The Green Building concept is so popular nowadays that it has become a trend in developed countries. One does not need to be a rich city to be green. Berlin for example, having one of the lowest GDP in Europe was ranked as the city with the most green buildings, much higher than cities such as Paris. The process of going green includes the awareness that the process of constructing a building involves the creation of structure and usage of processes that are environmentally responsible and resource efficient throughout a building life cycle, from design all the way to completion, from operation to maintenance, and from renovation to deconstruction. This modern way and concept is merely an extension of the traditional concept of building which focuses on comfort, durability, and most importantly on economy.
Ways to achieve this “holy goal” includes efficient usage of water and other resources, focusing on protecting the occupant health and improving employee productivity, reducing waste, pollution and most importantly environmental degradation. One might ask the question: “Why would we need to go to this path?” It would not be economical to focus our attention to “go green”. Well, one must realize that the concept of green building and economical building as well as the focus on comfort complement each other. Building accounts for a large amount of land use, energy and water consumption as well as air and atmosphere alteration.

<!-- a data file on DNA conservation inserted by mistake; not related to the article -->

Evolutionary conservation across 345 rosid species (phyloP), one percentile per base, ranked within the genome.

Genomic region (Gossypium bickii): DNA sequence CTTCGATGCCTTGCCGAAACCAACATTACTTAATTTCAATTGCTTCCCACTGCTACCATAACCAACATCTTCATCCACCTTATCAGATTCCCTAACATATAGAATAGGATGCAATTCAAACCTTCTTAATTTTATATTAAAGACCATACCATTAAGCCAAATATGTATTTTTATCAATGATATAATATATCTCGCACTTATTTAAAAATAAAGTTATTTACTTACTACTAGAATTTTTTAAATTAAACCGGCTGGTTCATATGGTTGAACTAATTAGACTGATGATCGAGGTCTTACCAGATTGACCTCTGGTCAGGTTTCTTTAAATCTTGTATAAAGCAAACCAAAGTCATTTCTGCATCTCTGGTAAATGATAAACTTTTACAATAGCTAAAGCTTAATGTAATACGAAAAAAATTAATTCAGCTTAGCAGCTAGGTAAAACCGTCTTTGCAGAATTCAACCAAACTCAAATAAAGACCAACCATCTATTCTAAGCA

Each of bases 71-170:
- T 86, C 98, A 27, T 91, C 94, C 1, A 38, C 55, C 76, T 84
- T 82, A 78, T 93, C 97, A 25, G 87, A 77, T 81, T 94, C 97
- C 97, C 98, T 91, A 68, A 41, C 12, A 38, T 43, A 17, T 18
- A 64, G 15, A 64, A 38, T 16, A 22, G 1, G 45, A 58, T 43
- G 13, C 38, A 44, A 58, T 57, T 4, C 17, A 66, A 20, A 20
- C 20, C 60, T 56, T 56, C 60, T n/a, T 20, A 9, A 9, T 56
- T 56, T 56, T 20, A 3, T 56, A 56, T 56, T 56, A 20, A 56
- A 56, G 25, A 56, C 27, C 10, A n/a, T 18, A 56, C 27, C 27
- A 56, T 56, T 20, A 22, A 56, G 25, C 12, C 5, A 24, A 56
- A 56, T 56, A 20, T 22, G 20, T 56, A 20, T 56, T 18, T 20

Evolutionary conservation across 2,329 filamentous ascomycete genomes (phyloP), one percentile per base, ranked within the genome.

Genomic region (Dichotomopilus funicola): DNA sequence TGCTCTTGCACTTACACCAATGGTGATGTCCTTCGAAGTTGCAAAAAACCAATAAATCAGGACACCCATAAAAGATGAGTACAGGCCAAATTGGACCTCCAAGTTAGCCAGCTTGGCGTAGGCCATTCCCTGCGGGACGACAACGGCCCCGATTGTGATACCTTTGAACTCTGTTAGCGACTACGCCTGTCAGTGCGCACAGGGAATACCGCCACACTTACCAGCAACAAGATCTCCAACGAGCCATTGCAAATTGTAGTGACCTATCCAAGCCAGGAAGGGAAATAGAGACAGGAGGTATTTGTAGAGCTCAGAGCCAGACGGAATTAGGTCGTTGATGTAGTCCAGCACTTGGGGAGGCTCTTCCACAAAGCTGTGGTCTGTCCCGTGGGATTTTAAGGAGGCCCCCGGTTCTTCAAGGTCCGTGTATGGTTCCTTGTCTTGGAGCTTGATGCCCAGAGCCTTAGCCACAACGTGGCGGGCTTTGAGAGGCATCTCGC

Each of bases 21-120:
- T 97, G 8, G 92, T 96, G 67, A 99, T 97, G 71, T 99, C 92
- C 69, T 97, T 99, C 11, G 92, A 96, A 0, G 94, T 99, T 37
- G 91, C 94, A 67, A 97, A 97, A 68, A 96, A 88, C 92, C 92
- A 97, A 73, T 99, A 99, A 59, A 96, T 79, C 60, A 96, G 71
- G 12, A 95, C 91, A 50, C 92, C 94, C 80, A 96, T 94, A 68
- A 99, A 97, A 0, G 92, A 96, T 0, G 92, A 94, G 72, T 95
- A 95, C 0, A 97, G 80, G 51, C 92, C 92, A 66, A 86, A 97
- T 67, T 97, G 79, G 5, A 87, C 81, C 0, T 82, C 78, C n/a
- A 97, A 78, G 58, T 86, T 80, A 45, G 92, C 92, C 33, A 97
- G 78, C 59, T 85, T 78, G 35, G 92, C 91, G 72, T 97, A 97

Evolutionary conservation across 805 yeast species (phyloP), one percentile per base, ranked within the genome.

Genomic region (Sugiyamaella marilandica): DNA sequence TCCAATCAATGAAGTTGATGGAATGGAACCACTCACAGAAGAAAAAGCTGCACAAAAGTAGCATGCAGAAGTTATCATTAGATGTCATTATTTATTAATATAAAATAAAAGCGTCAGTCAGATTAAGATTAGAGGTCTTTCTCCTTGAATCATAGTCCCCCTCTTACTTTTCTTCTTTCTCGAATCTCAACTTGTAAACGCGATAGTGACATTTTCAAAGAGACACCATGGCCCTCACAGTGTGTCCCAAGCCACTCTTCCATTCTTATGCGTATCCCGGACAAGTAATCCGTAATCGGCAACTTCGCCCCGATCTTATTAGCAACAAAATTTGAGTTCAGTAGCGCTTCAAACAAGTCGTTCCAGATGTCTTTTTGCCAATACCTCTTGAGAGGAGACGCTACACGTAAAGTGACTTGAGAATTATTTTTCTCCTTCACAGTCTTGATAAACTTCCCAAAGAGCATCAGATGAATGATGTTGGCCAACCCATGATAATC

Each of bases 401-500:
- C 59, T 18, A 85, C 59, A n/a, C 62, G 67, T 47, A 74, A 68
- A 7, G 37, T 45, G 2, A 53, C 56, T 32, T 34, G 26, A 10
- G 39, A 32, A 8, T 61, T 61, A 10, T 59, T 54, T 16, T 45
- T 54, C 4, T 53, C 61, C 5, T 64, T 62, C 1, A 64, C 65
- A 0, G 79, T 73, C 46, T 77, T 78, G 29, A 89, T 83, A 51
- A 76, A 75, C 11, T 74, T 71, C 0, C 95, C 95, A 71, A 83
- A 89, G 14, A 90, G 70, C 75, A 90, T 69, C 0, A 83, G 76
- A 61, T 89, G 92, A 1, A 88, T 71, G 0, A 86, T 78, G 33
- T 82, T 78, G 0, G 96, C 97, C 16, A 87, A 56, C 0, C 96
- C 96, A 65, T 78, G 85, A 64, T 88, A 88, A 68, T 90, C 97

Realizing this fact, it can be said that the green building concept is like throwing two birds with one stone. The environmental impact of building is often underestimated, while the costs are usually overestimated. According to the World Business Council for Sustainable Development, the green costs are overestimated by a remarkable 300%. Developers generally overestimate the cost of going green triple the true cost. As such, the importance of going green is regularly down played by the cost factor, when in fact, the savings cover a stronger number in the mid and long term range. Modern green building practices tend to focus on the creation of synergy effects amongst other practices used. On the architectural aspect of the building, green building tends towards a harmony design with the natural features and resources of the surrounding sites. One main way of achieving this is by generating energy for consumption for renewable sources such as wind and solar.
Apart from renewable forms of energy production, green buildings often include measures to reduce energy usage. This can be achieved through a high efficiency building, passive solar design, as well as efficient light bulbs. According to statistics, lighting accounts for 17% of energy usage. A saving in this area does not only ensure a saving in terms of cost, but also the environment, of which we all should feel obliged to do so that our kids and grandkids can also be part of the nature of which we have privileged to be part of.